Werner went to work for the market center in 1975 immediately after graduating from SMU with a journalism degree. She worked there full time until her daughter. Jessica. was born five years ago. Periodically, she worked at home on a free-lance basis until Jessica went to school. Last November. Werner, who has since divorced, traveled to England to find a suitable nanny for her daughter. Now the nanny is at home with Jessica, and Debby Werner is at the office working-a lot.

Ronald Steinhart



When the members of the University of Texas class of 1963 got their MBAs, the wonderful world of college recruiting wasn’t so wonderful. Compared to today, it was practically nonexistent. So how did a young, bright, master of business administration tell the financial world he was ready for action?

Ronald G. Steinhart took the direct approach: He purchased a small advertisement in the regional edition of The Wall Street Journal. It read: “Young MBA, University of Texas, looking for challenging opportunity in commercial finance.” Novel idea.

Fewer than five people responded. Two were door-to-door salesmen; one was a man named Elvis Mason who, at the time, was assistant to the president of First Security National Bank in Beaumont. Mason offered the eager graduate a job, but Steinhart turned him down; he had been raised in Beaumont and wanted a shot at a big city. He headed for Dallas.

Steinhart took a job with a commercial finance institution in Dallas. By the time he was 28, he was president and chief executive officer of Dallas Bank and Trust Company (then Industrial Bank and Trust). He moved to the bank because he disliked traveling and he liked “people contact.” He got what he bargained for.

During the next 11 years, Steinhart and a group of investors purchased and started up a number of area banks. Steinhart became president and CEO of each of them. In 1980, he was with Valley View Bank when the group sold it. Before he could catch his breath to start another project, he got a phone call from Elvis Mason. Mason, who had become chairman of the board of First International Bancshares Inc. (now InterFirst Corp.) offered Steinhart a position as executive vice president. Two months later, Steinhart was president of the corporation.

To outsiders, the transition seems quite simple-shifting from president of one bank to president of a bank holding company. But in reality, it was a major career change for Steinhart. At the time, the assets of Valley View totaled more than $65 million and In-terFirst Corp. owned 33 banks with total assests of more than $13 billion.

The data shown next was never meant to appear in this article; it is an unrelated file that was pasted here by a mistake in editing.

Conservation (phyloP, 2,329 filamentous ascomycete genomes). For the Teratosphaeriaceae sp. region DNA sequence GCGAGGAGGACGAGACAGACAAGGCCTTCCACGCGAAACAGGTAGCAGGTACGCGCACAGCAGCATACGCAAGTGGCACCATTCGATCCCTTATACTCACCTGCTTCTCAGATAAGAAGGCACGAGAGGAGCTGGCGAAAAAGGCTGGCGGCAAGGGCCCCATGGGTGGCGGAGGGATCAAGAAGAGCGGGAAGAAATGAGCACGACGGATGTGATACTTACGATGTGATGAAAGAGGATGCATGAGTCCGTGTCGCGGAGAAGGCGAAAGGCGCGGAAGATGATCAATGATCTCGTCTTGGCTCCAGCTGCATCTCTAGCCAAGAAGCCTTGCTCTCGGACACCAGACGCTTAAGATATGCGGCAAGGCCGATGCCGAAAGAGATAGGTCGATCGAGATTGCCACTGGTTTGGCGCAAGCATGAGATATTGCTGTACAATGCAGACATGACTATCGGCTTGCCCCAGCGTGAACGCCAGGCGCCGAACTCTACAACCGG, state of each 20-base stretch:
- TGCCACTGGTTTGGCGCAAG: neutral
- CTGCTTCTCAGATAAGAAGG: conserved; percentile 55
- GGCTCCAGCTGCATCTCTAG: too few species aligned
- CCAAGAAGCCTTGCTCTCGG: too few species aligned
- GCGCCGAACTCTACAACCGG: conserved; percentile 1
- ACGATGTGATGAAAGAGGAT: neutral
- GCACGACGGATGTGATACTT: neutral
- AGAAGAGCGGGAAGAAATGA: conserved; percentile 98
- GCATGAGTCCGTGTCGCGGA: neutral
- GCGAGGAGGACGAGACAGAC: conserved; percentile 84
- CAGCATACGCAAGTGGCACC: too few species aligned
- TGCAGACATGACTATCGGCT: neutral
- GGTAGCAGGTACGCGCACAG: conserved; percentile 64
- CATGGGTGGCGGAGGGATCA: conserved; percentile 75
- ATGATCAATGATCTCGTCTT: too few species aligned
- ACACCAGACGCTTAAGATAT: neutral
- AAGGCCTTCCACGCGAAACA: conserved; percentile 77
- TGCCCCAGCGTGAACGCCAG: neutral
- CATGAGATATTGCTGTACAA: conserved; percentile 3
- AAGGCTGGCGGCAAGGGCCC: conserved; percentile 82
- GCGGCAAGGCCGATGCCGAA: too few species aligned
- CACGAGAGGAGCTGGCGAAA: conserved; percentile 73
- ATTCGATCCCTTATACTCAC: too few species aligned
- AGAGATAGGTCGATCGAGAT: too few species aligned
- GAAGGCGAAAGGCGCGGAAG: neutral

Steinhart says he was “shocked” when Mason called him because he had never thought of such a career move. Now Steinhart faces another change. This summer, he was chosen to replace W. Tack Thomas as president of InterFirst Bank Dallas, NA-the holding company’s lead bank. He will be the only person in the top five holding companies in the state to fill both positions. InterFirst Corp. now has assets of more than $22 billion and InterFirst Bank Dallas holds about 50 percent of that figure.

Steinhart says that handling his new position will require “discipline and organization,” but he calmly adds that life won’t be that much different. He says that the corporation has slowly been shifting administrative responsibilities of the lead bank to the holding company; the dual role was simply logical.

Since he’s been in Dallas, Steinhart has been involved in numerous civic organizations ranging from TACA to the Dallas Council on World Affairs to the Circle Ten Council of the Boy Scouts to the Transportation Task Force. He says he’ll continue to be involved in the community, but he also says that he wants to budget plenty of time for his wife, Phyllis, and their three teen-age sons. “They’re at ages where you do want to spend a lot of time together,” he says. “You don’t have a lot of years left when they’re going to have time.”